This is a matter of record, so there is no point in denying it: I was not a good student in math or science  not in elementary school, not in high school, not in college.
Frankly, I was at my best in subjects in which the answer was a matter of opinion.
But something changed when my bachelor’s degree was a couple of decades old.
I started reading books and articles in those more precise fields, and I became especially interested in physics.
I haven’t become an authority; far from it, I frequently read the same sentence over and over again before I grasp it. But I find the topic irresistible.
Recently, for instance, I interrupted my day’s work at least a half dozen times so I could read breaking news: a team of astronomers had confirmed Alan Guth’s 35-year-old hypothesis that the universe expanded faster than the speed of light for a cosmic instant immediately after the Big Bang.
For me, wrangling with the implications of something like that is attractive for reasons that may seem contradictory.
On the one hand, the attraction is in the mystery. No matter how science advances, no matter how deeply it looks into the subatomic structure of the universe, and no matter how far it peers into the expanse of space, every discovery poses new questions.
On the other hand, the attraction is in the constant unpacking of the mystery, our ever-growing knowledge in every field of science.
In both of those respects, I sense in science the reality of God.
Albert Einstein wrote this:
“The most beautiful experience we can have is the mysterious. … In this sense, and only this sense, I am a deeply religious man… I am satisfied with the mystery of life’s eternity and with knowledge, a sense, of the marvelous structure of existence  as well as the humble attempt to understand even a tiny portion of the Reason that manifests itself in nature.”
The “marvelous structure,” the “Reason that manifests itself in nature,” are to me the fingerprints of God.
I got that concept in an antiseptic kind of way when I studied Thomas Aquinas in college, but, for me, delving into physics has made the idea more than an academic syllogism.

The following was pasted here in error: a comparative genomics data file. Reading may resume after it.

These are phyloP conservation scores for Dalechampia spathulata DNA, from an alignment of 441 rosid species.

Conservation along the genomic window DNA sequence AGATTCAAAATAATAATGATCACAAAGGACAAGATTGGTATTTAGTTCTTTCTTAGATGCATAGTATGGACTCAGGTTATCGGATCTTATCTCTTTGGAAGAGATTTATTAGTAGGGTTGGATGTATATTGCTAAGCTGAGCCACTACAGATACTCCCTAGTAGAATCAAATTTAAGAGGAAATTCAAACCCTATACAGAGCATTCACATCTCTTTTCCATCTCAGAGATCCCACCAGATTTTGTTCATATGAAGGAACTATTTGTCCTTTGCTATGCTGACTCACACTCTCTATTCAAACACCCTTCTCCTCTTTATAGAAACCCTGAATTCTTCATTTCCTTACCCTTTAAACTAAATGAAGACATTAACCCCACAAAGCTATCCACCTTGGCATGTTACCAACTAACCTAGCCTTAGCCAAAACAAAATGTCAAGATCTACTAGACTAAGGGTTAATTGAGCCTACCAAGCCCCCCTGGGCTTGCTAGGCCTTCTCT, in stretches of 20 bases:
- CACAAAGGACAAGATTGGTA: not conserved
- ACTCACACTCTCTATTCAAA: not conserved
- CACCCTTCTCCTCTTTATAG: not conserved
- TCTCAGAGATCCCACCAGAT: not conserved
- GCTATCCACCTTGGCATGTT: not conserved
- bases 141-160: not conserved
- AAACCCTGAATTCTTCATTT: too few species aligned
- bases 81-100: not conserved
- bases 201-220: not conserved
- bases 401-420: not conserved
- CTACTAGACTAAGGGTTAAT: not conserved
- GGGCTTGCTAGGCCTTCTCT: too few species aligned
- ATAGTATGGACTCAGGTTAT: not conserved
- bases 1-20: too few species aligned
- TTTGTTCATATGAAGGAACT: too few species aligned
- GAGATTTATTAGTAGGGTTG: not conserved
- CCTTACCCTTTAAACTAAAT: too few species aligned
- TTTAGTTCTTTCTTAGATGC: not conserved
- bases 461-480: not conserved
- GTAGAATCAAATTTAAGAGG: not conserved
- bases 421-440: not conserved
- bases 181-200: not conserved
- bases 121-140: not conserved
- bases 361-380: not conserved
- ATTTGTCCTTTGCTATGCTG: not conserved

Father Robert Barron, in a critical commentary on the television series “Cosmos,” referred to two theological premises that are the underpinnings of modern science: the world is not God and, therefore, we can poke and prod and dissect and inspect it in order to understand it better and better; and, the world is understandable precisely because of the order that exists throughout its structure.
“If God made the world in its entirety,” Father Barron wrote on the Catholic World Report website, “then nothing in the world is divine; and if God made the world in its entirety, then every detail of the world is marked by the mind of the Creator.”
As Pope Francis has alluded to several times, virtually every human being is seeking God — including those who don’t put it that way, even to themselves.
Some find God in loving and receiving the love of others; some find God in prayer and song ritual; some find God in Scripture and other spiritual writing; some find God in fasting, silence, and meditation.
It’s a game of hide-and-seek in which, as the late Cardinal Basil Hume wrote, God wants to be found.
And, sure enough, as I stretch my brain and scratch my head over the evolving insights of physics, the science of what-makes-it-all-tick, there is God, hiding in plain sight.